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Heart & Vascular

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Blood Pressure

What is blood pressure? How is it measured?

Blood pressure is the pressure of your blood against the walls of your arteries. A blood pressure reading is taken with a cuff wrapped around the arm, which is infl ated, while monitoring a gauge to determine the reading. According to Dr. Senthil Sundaram, a cardiologist with WakeMed Physician Practices - Raleigh Cardiology, make sure you’re well rested and haven’t had anything to eat or drink before you measure your blood pressure.

“The circumstances under which blood pressure is measured are as important as the numbers themselves,” said Dr. Sundaram. “A variety of factors can affect the reading.”

Blood pressure consists of two numbers. According to Dr. Sundaram, the systolic number, which appears on top of the result, denotes the peak pressure as the heart beats. The diastolic number, the bottom number in a blood pressure result, measures the pressure when your heart is resting between beats.

What is normal blood pressure and what is high blood pressure?

While Dr. Sundaram notes that blood pressure can vary over the course of a day, the typical average for a normal blood pressure is less than 120/80. Between 120 and 139 systolic and 80 to 89 diastolic is considered pre-hypertension. A blood pressure between 140 to 159 systolic and 90 to 99 diastolic is considered stage 1 hypertension. Anything higher than 160/100 is considered stage 2 hypertension.

Of course, chronic high blood pressure cannot be diagnosed with a single sampling, noted Dr. Sundaram. “One of the rules of thumb is to measure the blood pressure on at least two different occasions before diagnosing high blood pressure,” said Dr. Sundaram. “A diagnosis would be based on the average of at least two different readings.”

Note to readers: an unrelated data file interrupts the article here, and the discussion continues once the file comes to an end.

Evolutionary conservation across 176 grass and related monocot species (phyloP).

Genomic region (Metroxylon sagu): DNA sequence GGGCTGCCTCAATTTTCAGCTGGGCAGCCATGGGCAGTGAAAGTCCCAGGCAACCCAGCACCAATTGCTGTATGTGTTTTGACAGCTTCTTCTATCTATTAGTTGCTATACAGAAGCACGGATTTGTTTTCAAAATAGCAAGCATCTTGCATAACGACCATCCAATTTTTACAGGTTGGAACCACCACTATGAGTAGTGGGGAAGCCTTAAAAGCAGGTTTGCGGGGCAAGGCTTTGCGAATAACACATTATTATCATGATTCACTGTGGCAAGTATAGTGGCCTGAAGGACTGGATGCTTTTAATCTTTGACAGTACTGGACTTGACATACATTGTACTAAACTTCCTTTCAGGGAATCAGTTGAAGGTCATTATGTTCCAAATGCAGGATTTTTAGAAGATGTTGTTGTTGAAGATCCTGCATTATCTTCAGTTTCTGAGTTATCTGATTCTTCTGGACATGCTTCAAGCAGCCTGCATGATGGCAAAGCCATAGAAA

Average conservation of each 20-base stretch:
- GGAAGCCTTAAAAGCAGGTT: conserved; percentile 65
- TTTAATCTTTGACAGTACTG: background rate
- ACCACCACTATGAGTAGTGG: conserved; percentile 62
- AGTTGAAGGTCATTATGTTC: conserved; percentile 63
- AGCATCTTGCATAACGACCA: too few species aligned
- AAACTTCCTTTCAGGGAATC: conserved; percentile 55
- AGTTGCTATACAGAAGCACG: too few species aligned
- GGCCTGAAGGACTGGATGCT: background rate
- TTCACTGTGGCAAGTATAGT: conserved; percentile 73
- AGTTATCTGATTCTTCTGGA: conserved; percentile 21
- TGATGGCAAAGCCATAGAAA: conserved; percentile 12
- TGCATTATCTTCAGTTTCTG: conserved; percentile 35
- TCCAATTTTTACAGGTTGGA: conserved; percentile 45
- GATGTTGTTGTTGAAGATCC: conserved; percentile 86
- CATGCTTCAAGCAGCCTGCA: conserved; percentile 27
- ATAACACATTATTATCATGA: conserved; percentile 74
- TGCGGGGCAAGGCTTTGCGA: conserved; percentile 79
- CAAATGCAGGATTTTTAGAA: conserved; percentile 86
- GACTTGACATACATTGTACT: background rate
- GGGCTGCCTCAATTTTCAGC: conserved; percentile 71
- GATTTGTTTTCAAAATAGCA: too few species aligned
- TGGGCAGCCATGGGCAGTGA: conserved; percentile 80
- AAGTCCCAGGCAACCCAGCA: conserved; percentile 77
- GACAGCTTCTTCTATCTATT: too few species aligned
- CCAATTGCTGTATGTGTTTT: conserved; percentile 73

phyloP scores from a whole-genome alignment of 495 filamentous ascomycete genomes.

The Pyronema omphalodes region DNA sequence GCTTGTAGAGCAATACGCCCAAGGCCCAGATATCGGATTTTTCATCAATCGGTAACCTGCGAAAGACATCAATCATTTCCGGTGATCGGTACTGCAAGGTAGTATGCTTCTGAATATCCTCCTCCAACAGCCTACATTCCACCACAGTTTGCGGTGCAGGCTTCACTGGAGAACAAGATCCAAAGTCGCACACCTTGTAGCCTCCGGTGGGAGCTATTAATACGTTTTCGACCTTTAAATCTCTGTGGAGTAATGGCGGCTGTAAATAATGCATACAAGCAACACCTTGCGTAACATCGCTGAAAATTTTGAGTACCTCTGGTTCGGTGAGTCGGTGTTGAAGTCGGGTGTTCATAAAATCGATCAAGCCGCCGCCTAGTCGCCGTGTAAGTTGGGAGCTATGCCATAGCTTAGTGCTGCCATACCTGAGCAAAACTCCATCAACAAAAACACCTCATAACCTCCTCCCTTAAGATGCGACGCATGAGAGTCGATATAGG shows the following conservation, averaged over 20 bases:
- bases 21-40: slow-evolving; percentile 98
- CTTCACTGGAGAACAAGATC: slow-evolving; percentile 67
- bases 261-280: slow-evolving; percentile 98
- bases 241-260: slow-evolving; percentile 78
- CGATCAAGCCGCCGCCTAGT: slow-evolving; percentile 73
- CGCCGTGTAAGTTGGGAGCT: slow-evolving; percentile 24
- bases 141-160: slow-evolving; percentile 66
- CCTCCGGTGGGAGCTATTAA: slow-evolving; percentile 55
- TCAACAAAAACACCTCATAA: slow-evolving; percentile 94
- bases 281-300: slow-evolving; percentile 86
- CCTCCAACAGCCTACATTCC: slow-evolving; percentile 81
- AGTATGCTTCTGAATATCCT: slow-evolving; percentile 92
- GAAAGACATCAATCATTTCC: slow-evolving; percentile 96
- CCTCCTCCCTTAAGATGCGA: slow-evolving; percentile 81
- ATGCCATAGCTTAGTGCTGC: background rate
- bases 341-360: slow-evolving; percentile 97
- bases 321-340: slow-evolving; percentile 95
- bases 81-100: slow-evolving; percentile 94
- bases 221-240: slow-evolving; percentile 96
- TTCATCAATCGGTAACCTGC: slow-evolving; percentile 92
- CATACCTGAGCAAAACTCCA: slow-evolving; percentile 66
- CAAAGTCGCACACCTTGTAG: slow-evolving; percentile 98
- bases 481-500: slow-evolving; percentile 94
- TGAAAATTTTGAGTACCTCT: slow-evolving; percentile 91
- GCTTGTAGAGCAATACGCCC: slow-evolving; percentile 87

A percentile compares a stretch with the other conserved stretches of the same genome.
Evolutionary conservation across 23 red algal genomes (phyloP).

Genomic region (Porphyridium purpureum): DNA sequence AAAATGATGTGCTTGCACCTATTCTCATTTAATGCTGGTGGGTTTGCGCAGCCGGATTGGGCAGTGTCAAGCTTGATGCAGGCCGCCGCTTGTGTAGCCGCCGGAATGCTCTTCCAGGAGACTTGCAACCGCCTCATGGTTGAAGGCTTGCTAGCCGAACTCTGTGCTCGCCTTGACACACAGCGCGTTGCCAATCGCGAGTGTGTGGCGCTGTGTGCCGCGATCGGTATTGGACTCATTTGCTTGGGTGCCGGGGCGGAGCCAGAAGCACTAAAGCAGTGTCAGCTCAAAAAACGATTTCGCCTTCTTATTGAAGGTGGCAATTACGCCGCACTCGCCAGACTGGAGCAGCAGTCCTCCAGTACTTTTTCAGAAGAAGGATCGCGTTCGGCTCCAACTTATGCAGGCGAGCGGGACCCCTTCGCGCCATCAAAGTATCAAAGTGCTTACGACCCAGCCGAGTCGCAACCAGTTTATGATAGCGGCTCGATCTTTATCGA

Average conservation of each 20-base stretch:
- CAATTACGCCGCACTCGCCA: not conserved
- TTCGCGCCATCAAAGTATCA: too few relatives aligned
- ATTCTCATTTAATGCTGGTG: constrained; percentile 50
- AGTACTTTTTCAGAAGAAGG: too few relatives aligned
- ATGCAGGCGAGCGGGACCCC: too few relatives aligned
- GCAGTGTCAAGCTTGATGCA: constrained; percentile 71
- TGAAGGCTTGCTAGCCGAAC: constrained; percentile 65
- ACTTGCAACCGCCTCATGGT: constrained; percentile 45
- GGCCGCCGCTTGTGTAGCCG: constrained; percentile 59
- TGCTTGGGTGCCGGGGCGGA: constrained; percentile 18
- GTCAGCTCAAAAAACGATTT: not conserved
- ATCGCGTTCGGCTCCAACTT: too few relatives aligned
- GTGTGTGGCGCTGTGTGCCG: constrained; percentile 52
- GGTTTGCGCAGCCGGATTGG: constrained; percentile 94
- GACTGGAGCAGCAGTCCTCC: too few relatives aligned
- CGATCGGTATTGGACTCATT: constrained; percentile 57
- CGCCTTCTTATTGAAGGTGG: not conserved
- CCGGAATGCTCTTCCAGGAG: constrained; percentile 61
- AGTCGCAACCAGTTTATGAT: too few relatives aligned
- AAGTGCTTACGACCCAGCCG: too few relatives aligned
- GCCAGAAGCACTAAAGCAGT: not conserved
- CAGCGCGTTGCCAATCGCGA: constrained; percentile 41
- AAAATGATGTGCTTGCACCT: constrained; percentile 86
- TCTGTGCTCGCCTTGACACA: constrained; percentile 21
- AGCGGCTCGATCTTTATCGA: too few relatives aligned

What are the symptoms of high blood pressure?

Generally, said Dr. Sundaram, people with high blood pressure have no symptoms. As blood pressure increases and stays high for extended periods of time, patients can experience headaches, dizziness or rarely, organ damage.

What are the risks of high blood pressure?

Increased pressure on the walls of your arteries can damage those arteries, sometimes weakening them to the point of causing an aneurysm. Dr. Sundaram also noted that high blood pressure can damage your heart by contributing to coronary artery disease and heart failure and can also lead to stroke or kidney damage.

How is high blood pressure treated?

For pre-hypertension, Dr. Sundaram said there is generally no reason for drug treatment; instead, it’s important for patients to make lifestyle changes that can help reduce blood pressure. Dr. Sundaram suggests losing weight if necessary, reducing fat and sodium in the diet, exercising daily, limiting alcohol intake and not smoking. For those patients who have hypertension, it’s important to use a combination of the same lifestyle changes along with medication to bring blood pressure down to normal levels.

This article origionally appeared in Heart to Heart magazine, a magazine specifically for heart patients and their families.  Suscribe to Heart to Heart today.